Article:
In 1998, the Hubble Space Telescope was pointed at HR 8799, in hopes of seeing any potential planets that might be orbiting that nearby, Sun-like star. None were found... but in 2008 images using the Gemini telescope found several planets orbiting HR 8799. In fact, four planets were discovered there!
So why weren't they seen in the Hubble data? The star was too bright, and software techniques in 1998 couldn't sufficiently remove the star's light to reveal the much fainter planets. But things have changed in 13 years, and astronomers went back to the old HST data, using newly-developed methods to clean the images. And lo, they saw three of the four planets!
[Click to exoplanetate.]
On the left is the image of the star as seen by Hubble's infrared camera NICMOS. On the right, the star's light has been subtracted, and the three planets (HR 8799 c, d, and b, from left to right) can be clearly spotted.
In a sense, this makes the Hubble image to be the very first image of exoplanets ever taken! But I think that's not entirely fair, since they weren't seen, nor really even able to be seen back then.
The very cool thing is that this older image gives us a much longer baseline over which we can see the planets. Why is that cool? Because the planets have moved over those 10 years between images! By comparing the old image and the one from 2008, the motion of the planets as they orbit the star can be directly seen and measured. Calculations based on that observation show the planets d, c, and b take about 100, 200, and 400 years to circle HR 8799 once, respectively. Given more time, we'd've figured that out anyway, but getting this image from Hubble is like getting an extra 10 years for free. So these planets join one around the star Beta Pic and another around Fomalhaut as being directly seen to move over time. Pretty amazing.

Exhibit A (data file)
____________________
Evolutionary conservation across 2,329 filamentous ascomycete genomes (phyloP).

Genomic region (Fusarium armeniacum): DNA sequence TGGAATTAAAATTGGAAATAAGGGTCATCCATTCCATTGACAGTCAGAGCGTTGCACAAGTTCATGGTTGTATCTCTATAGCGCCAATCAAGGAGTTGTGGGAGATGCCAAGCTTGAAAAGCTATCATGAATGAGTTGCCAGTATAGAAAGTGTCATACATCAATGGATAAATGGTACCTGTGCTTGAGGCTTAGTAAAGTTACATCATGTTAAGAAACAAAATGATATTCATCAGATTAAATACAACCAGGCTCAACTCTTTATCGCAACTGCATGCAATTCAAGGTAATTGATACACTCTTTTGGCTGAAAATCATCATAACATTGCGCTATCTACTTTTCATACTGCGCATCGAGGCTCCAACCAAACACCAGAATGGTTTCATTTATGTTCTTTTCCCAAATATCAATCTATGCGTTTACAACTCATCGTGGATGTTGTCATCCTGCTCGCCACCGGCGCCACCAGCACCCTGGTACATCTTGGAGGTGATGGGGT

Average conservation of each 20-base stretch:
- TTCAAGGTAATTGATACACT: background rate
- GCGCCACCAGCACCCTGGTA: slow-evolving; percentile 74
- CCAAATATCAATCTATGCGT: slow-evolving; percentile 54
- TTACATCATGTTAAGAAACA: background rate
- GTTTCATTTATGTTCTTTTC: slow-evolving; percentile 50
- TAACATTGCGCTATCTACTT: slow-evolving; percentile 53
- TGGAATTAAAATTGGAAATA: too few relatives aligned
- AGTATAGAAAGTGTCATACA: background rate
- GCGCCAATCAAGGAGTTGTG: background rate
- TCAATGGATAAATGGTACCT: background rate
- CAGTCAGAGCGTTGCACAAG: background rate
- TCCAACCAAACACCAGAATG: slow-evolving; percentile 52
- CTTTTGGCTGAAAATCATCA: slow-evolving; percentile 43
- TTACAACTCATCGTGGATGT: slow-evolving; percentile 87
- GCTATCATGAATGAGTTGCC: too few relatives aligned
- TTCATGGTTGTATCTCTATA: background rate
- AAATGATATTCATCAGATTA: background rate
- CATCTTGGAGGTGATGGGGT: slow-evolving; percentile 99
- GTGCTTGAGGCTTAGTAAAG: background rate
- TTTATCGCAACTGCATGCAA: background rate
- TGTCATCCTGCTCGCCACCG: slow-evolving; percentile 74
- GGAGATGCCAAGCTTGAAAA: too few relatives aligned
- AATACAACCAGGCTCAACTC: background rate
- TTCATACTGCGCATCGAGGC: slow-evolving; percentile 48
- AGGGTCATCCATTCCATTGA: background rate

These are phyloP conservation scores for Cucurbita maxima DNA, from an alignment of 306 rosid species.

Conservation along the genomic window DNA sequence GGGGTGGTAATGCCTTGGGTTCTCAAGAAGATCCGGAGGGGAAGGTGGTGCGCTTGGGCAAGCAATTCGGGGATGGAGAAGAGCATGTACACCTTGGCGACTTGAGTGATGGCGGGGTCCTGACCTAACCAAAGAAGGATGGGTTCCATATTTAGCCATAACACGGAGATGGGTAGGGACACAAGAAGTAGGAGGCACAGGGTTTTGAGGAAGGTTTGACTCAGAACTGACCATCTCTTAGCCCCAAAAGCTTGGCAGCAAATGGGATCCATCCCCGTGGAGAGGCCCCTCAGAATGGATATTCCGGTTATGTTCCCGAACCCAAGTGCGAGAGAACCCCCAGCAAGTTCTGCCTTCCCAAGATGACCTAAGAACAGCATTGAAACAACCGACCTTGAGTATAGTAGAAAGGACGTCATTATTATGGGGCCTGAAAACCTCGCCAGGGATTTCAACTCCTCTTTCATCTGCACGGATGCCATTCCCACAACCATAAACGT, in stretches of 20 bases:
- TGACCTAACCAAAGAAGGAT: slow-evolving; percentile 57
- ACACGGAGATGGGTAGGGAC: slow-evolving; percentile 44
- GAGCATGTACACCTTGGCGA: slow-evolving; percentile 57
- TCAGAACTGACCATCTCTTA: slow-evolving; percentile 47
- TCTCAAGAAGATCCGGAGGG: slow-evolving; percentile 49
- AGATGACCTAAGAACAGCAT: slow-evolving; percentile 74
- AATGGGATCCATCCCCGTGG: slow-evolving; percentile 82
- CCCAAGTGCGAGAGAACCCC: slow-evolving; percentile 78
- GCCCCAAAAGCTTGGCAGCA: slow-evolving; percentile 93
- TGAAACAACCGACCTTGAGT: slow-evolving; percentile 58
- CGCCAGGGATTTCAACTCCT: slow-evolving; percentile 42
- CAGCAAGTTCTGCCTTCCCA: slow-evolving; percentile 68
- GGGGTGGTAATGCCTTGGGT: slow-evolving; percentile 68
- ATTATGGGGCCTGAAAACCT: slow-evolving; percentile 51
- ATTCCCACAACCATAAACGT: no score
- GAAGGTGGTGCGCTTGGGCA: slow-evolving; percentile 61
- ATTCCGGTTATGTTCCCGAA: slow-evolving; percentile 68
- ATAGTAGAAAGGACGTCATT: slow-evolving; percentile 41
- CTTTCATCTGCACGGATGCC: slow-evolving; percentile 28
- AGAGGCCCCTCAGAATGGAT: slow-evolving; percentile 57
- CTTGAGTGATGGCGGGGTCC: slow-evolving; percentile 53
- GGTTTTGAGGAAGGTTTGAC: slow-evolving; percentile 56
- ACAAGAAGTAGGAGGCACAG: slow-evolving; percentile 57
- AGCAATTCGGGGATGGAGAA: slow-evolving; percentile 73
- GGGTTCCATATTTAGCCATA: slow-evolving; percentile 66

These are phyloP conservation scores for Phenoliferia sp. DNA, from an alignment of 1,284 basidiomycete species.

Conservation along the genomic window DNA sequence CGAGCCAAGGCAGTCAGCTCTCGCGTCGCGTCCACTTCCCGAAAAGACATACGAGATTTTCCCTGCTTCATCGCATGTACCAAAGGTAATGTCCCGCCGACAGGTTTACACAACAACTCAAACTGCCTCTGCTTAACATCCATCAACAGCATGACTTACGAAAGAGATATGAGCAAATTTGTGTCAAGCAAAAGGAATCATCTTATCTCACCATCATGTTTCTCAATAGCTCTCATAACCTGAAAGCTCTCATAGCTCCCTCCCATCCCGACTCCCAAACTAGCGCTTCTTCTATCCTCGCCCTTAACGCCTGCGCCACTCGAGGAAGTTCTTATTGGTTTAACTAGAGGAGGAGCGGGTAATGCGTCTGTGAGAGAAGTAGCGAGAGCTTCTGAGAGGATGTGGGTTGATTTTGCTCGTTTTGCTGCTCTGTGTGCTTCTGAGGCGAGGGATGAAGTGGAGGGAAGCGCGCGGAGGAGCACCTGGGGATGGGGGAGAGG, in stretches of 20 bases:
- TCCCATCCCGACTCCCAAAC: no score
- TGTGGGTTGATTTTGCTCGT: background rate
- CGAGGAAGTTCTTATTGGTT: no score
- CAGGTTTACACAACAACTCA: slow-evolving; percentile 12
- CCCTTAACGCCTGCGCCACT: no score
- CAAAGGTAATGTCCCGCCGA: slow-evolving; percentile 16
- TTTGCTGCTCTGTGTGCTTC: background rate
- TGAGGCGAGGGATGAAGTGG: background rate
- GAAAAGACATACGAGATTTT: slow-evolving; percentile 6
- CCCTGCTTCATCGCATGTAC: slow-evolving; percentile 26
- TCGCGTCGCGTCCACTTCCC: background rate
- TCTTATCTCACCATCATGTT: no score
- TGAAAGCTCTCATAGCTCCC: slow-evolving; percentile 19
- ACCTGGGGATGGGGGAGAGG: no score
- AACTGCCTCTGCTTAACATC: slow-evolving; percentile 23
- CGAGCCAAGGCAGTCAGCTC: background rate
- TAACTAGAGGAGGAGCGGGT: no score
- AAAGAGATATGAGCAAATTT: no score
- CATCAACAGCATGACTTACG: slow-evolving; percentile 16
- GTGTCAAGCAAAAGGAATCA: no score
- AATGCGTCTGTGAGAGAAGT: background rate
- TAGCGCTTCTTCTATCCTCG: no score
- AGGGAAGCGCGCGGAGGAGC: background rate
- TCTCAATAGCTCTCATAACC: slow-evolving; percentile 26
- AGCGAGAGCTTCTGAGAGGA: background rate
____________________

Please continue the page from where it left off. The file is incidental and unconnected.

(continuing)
I'll note that the fourth planet, e, is too close to the star to be seen even using the new method. It sits just on the edge of a piece of metal called an occulting disk, which is used to block the majority of the light from the star, allowing fainter stuff to be seen. Even with the disk masking the star, the planets are incredibly faint and difficult to see.
I worked on data very similar to this on Hubble around the same time this image was taken, and in fact wrote software to try to spot planets (as well as dust and other material) near their parent stars. It was incredibly finicky work, and obviously I wasn't able to see any planets then.
The new technique makes me a bit jealous. One thing it relies on is a database of images of 466 (!) stars observed in the same way as the target star. By adding them together digitally, a very accurate model of the target star can be made, and used to literally subtract the star's light. I tried this same method back in '98, but we didn't have the observations necessary for it. I used computer-generated star models, and they simply weren't accurate enough back then to do this kind of work.
But oh, how hard I worked on this project! To be the first to have actually seen a planet orbiting another star... but I probably would've had a coronary. Maybe it's all for the best.
Of course, that makes me wonder: how many more planets are lurking in images already taken, simply waiting to be dug up? We observed quite a few nearby stars, looking for exoplanets. I have a sneaky suspicion we may be seeing more of these kinds of images soon.
Image credit: NASA, ESA, and R. Soummer (STScI)
[Below is a gallery of exoplanets that have been directly imaged using telescopes on ground and in space. Click the thumbnail picture to get a bigger picture and more information, and scroll through the gallery using the left and right arrows.]
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